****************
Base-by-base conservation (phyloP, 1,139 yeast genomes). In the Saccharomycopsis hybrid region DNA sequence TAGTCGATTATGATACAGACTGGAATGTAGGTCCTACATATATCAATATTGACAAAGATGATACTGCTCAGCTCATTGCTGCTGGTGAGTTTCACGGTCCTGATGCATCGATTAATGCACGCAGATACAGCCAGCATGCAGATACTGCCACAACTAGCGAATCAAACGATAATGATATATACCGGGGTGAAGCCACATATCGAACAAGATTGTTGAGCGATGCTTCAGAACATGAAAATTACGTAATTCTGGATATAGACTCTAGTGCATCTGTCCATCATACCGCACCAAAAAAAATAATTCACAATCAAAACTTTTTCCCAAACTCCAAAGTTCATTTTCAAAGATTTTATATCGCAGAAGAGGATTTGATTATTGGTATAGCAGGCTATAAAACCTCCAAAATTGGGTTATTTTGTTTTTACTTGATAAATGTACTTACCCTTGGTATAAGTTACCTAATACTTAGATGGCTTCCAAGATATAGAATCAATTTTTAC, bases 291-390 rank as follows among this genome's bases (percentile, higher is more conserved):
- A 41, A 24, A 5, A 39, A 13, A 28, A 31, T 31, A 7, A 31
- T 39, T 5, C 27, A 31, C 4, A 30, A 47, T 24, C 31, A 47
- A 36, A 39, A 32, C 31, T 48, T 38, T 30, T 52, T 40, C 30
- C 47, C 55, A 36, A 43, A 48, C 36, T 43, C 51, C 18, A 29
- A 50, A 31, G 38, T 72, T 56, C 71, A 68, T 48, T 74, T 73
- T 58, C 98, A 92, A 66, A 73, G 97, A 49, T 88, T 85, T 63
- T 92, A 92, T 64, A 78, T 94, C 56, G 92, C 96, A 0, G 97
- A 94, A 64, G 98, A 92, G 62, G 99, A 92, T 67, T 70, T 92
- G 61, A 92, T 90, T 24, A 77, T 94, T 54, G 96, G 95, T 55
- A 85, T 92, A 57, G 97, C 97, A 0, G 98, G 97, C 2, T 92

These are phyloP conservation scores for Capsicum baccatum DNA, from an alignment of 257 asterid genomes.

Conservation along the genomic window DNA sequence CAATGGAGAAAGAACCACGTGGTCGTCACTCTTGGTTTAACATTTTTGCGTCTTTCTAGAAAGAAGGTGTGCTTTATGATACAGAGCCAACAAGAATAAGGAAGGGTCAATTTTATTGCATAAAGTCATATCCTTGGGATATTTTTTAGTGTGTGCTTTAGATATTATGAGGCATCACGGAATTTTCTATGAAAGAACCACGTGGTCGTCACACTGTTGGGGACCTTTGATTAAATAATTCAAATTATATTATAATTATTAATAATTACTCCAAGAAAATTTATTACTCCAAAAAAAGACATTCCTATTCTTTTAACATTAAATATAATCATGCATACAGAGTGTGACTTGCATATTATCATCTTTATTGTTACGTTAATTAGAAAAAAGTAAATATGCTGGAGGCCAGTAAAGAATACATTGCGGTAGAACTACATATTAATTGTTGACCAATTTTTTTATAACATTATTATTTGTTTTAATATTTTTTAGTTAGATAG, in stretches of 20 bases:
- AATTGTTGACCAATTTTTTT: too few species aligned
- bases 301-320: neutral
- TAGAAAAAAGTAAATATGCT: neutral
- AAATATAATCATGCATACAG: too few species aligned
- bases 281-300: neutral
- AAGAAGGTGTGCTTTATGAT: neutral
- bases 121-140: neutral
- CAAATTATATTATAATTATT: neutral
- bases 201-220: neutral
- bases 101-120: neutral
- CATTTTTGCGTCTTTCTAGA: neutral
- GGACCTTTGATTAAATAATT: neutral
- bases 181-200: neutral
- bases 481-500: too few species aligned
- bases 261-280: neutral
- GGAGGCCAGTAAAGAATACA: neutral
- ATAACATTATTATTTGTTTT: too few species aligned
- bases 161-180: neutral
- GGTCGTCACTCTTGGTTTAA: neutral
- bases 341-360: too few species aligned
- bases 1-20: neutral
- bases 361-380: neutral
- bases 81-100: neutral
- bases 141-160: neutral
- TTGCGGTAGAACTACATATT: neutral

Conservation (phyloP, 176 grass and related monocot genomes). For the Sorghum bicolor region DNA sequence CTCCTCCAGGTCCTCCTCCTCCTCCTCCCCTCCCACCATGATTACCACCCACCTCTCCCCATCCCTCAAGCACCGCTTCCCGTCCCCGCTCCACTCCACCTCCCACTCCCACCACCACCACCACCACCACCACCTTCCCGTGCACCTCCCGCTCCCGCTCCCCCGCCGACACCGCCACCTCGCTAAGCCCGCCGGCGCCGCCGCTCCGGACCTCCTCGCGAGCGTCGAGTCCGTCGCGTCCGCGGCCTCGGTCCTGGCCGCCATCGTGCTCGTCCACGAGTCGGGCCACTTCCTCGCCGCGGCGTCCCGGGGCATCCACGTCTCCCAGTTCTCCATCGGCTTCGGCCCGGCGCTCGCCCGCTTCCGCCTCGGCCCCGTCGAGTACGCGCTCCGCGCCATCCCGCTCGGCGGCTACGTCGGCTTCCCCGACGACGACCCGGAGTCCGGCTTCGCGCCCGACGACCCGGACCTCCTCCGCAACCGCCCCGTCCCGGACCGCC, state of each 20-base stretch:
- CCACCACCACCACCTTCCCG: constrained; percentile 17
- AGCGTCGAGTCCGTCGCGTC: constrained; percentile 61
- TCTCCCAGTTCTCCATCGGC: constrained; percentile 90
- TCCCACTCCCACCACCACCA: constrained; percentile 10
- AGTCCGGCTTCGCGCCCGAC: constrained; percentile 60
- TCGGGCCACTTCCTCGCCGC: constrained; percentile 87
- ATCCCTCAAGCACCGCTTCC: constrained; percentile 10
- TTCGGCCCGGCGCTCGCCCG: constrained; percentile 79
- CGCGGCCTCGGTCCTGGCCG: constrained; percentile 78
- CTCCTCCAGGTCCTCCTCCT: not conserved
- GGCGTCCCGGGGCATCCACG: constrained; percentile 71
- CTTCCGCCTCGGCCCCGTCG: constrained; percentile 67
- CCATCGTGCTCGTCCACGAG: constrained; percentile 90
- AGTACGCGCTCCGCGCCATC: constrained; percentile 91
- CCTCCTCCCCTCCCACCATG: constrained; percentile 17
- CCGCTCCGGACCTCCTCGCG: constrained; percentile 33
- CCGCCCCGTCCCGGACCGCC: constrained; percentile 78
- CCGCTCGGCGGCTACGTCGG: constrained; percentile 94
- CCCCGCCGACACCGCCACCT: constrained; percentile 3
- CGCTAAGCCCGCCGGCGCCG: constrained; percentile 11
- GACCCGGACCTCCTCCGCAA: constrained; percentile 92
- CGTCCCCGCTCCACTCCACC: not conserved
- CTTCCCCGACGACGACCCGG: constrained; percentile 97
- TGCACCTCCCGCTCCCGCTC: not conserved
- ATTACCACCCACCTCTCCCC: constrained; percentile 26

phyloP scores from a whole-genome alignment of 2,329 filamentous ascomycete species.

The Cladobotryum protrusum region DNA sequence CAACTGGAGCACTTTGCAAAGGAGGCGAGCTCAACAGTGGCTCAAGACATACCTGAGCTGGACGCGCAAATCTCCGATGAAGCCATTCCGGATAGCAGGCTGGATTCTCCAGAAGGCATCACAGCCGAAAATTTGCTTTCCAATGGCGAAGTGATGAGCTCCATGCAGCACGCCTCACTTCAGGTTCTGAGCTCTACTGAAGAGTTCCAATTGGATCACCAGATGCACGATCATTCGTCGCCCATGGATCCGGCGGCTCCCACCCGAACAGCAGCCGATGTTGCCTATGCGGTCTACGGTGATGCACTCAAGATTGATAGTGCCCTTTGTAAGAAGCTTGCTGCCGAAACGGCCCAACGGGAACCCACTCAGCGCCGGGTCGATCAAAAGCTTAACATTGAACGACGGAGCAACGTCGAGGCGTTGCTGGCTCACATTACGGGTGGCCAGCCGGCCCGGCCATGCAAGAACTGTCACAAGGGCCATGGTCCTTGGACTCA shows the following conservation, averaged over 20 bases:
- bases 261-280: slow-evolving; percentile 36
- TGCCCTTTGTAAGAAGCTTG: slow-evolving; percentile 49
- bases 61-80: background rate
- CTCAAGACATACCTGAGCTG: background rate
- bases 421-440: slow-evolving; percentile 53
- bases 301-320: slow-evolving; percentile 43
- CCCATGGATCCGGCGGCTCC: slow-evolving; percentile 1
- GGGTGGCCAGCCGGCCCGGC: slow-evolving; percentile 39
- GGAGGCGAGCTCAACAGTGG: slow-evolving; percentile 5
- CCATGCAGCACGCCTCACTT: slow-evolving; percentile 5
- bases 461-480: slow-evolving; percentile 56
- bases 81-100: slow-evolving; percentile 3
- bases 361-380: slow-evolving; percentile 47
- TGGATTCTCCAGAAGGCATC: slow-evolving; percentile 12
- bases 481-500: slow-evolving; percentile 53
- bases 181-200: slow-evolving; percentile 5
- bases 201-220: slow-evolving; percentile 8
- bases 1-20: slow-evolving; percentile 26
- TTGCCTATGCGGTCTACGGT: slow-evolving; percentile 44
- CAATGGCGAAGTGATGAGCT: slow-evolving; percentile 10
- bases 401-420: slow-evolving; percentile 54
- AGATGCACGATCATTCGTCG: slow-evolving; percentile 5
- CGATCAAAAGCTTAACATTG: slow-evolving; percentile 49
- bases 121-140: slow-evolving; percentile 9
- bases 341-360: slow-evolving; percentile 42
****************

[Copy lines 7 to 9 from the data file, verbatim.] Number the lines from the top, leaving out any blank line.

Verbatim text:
- T 58, C 98, A 92, A 66, A 73, G 97, A 49, T 88, T 85, T 63
- T 92, A 92, T 64, A 78, T 94, C 56, G 92, C 96, A 0, G 97
- A 94, A 64, G 98, A 92, G 62, G 99, A 92, T 67, T 70, T 92